A Helpful Bit of Clarity About Christian Nationalism

Considering differing postures of what faithful citizenship looks like in America.


John Stonestreet

Timothy D Padgett

In a recent article published by the Washington Institute, professor and lawyer Eric Treene offered a robust alternative way of understanding Christian Nationalism and its significance within American culture. Depending on who’s doing the talking, Christian Nationalism is either the greatest danger to America or our only hope in resisting the onslaught of the progressive movement. But there is a better way. As Treene wrote, the current debate over Christian Nationalism is the most recent chapter of something that is an endemic part of the American story: 

[C]an Christians honestly look around and conclude that there is more nationalism melded with their faith than in the past? In 1941 President Franklin Roosevelt distributed a pocket New Testament to soldiers throughout the Armed Services, with the inscription: “As Commander-in-Chief I take pleasure in commending the reading of the Bible to all who serve in the armed forces of the United States.” 

At the same time, according to Treene, there are reasons to be concerned about Christian Nationalism.  

The alarmism about growing Christian Nationalism is vastly overblown among some, and deliberately manipulated for political reasons among others. But there is a “there” there. 

In the inaugural offering of Breakpoint Forums, the Colson Center hosted two of American Christianity’s keenest voices about faith and the public square. Rusty Reno, chief editor of First Things, and Hunter Baker, newly appointed provost of North Greenville University, addressed the issue of Christian Nationalism 

Not only do Reno and Baker hail from different Church traditions, but they took somewhat differing postures in the forum on what faithful citizenship looks like in our cultural moment. Dr. Reno’s seriousness about where a secular globalist perspective has left us leads him to embrace a “soft” Christian Nationalism, though he objects to the positions of some of its most outspoken advocates. As he put it,  

I would vastly prefer a Christian America to a secular America. … I think it’s as simple as that. You have to ask yourself, what would you prefer, a Christian America or a secular America? I’d prefer a Christian America, and in that sense, Christian nationalism. 

Dr. Baker, on the other hand, argued against using the title Christian Nationalism while affirming the largely Christian influence on our nation throughout its history. He insisted that the nation and the Church are better off without any kind of formal link, while the nation is helped by the intentional influence of the church.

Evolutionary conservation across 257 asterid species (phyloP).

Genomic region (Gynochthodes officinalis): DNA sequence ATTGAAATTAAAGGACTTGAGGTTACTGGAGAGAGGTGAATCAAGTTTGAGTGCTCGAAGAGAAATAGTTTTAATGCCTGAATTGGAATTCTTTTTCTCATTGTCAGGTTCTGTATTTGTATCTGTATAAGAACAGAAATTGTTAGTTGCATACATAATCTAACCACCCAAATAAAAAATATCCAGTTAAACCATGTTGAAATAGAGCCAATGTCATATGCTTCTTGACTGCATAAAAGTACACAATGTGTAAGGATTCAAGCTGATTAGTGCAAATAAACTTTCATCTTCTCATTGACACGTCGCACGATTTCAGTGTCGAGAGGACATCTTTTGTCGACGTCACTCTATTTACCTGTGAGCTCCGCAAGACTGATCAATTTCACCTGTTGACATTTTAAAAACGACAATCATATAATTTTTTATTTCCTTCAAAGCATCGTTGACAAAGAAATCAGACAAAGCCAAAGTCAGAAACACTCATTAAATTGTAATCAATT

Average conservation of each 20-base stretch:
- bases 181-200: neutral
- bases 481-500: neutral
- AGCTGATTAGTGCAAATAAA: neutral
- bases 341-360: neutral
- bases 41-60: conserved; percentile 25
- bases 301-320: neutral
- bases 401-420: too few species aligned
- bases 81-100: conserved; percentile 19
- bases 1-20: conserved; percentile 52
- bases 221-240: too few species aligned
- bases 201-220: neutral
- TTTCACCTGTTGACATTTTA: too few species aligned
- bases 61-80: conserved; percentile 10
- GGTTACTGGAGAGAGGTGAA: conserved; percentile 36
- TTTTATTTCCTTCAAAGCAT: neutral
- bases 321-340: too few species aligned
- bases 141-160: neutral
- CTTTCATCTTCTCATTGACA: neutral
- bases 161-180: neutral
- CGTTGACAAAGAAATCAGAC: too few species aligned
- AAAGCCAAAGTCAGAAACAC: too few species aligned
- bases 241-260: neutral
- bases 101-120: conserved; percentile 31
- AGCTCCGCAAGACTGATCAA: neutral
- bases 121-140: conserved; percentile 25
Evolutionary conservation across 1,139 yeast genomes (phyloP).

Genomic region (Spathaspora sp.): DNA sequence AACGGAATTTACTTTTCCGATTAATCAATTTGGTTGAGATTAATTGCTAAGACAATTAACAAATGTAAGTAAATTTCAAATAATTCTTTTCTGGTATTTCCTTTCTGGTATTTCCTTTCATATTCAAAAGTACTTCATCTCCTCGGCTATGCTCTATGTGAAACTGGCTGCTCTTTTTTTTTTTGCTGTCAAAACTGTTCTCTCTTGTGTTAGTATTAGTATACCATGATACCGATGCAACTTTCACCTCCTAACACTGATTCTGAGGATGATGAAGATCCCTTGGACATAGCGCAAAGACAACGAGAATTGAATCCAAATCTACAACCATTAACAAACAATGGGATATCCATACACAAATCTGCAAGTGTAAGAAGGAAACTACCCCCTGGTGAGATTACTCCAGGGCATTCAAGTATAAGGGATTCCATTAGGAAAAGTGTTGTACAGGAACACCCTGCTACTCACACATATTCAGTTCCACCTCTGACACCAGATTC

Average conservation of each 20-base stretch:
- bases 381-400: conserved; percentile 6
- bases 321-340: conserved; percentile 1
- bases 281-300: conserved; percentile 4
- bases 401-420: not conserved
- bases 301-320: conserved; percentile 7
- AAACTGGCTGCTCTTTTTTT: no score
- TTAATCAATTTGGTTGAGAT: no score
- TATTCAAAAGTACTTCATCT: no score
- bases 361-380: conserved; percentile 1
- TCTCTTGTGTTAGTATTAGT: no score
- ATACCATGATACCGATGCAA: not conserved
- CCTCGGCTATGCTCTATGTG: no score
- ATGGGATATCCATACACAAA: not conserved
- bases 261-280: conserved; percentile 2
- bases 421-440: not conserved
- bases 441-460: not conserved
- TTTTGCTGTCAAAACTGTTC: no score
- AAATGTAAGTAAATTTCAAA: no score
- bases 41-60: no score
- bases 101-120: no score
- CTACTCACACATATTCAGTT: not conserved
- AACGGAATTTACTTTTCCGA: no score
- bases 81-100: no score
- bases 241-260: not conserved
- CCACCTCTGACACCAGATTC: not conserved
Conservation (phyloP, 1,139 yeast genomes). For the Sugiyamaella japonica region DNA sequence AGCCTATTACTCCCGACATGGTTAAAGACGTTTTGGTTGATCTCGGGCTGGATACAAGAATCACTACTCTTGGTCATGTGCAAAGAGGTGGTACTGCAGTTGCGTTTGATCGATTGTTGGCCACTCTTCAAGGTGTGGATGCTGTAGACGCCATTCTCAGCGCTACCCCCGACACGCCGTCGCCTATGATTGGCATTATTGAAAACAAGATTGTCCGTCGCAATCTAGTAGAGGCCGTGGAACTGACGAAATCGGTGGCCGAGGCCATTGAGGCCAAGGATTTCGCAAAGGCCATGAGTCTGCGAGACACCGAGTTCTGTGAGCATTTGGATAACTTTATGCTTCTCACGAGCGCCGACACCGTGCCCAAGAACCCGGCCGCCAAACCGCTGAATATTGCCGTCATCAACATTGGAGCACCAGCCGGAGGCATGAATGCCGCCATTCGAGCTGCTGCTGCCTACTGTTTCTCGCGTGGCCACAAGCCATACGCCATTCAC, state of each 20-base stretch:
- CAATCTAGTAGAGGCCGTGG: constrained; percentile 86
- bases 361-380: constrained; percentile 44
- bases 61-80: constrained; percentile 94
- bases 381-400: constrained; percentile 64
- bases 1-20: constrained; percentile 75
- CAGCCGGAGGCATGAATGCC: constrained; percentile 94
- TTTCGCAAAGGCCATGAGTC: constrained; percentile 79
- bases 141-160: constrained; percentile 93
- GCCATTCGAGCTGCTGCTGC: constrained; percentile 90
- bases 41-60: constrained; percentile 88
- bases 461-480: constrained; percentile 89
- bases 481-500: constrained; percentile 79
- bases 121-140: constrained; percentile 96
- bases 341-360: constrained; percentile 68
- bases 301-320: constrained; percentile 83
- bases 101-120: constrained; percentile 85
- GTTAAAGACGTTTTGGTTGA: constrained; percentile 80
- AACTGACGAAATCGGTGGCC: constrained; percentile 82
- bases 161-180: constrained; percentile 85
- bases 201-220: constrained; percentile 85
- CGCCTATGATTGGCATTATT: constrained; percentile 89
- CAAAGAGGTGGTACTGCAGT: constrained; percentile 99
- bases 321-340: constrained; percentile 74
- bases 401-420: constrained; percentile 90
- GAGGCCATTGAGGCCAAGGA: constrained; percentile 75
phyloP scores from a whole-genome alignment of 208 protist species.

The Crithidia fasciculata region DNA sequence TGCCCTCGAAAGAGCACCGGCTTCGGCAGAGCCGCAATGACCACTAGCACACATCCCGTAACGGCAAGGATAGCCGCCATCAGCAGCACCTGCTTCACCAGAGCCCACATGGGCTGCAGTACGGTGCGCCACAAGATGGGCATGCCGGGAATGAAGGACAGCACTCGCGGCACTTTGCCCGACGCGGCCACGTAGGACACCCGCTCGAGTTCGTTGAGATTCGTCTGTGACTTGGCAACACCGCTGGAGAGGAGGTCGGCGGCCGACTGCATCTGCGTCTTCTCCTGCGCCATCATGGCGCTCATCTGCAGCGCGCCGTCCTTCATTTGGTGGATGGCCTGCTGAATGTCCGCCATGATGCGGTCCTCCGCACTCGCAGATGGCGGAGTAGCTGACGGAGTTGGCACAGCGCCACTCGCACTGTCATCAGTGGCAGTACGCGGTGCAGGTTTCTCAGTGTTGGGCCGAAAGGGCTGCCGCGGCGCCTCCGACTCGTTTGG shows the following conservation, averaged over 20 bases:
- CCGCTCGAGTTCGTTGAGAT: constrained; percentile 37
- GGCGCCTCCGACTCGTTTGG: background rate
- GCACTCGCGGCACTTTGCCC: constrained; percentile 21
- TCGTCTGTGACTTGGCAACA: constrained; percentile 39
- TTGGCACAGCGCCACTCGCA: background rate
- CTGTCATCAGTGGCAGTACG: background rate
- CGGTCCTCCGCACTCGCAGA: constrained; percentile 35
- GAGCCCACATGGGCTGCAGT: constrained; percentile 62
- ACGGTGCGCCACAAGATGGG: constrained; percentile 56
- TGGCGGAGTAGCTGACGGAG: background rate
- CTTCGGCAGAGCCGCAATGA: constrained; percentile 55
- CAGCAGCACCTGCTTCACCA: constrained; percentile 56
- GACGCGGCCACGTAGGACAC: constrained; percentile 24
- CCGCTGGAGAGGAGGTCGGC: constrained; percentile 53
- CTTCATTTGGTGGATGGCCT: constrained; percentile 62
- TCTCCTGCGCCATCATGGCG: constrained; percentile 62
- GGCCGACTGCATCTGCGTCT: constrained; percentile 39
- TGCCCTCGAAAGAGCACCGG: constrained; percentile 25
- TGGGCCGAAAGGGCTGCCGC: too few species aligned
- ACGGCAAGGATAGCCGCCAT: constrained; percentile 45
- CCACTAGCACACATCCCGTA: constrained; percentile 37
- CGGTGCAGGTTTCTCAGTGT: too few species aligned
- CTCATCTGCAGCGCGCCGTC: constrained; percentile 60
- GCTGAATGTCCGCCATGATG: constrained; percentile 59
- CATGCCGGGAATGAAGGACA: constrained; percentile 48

It’s like George Washington and the Bible. These are the bulwarks of the United States in that period. But … for most of our history, it’s not the case that the United States government is sort of the official partner of the Christian faith, nor is it seeking to officially establish the Christian faith or Christian institutions. 

Their differences were illuminating, especially given their shared priority of Christian faith, grounded in Christian truth as revealed in Holy Scripture. Each warned against the danger posed by our increasingly intolerant, secular, and progressive gatekeepers who sit atop the cultural, academic, and political power structures of our society. And both Reno and Baker affirmed the basic responsibility believers have to bring their convictions to the ballot box.  

The conversation was helpful and enlightening. While combatants on the extreme ends of the debate insist that it’s their way or the highway, Christians must seek an increasing Christian influence without falling for the dangers C.S. Lewis warned us against in God in the Dock when he said, “By the mere act of calling itself the Christian Party it implicitly accuses all Christians who do not join it of apostasy and betrayal.” We can do better than that. You can watch the recording of the Breakpoint Forum on Christian Nationalism on YouTube.  

Working to see a nation become more Christian doesn’t make one a Christian Nationalist in the breathlessly alarmed sense we hear about so often. Our goal is faithfulness. We can long for and we can work for Christian renewal in our time without, as Chuck Colson often warned against, looking for our salvation to arrive on Air Force One. 

This Breakpoint was co-authored by Dr. Timothy Padgett. If you’re a fan of Breakpoint, leave a review on your favorite podcast app. For more resources to live like a Christian in this cultural moment, go to 


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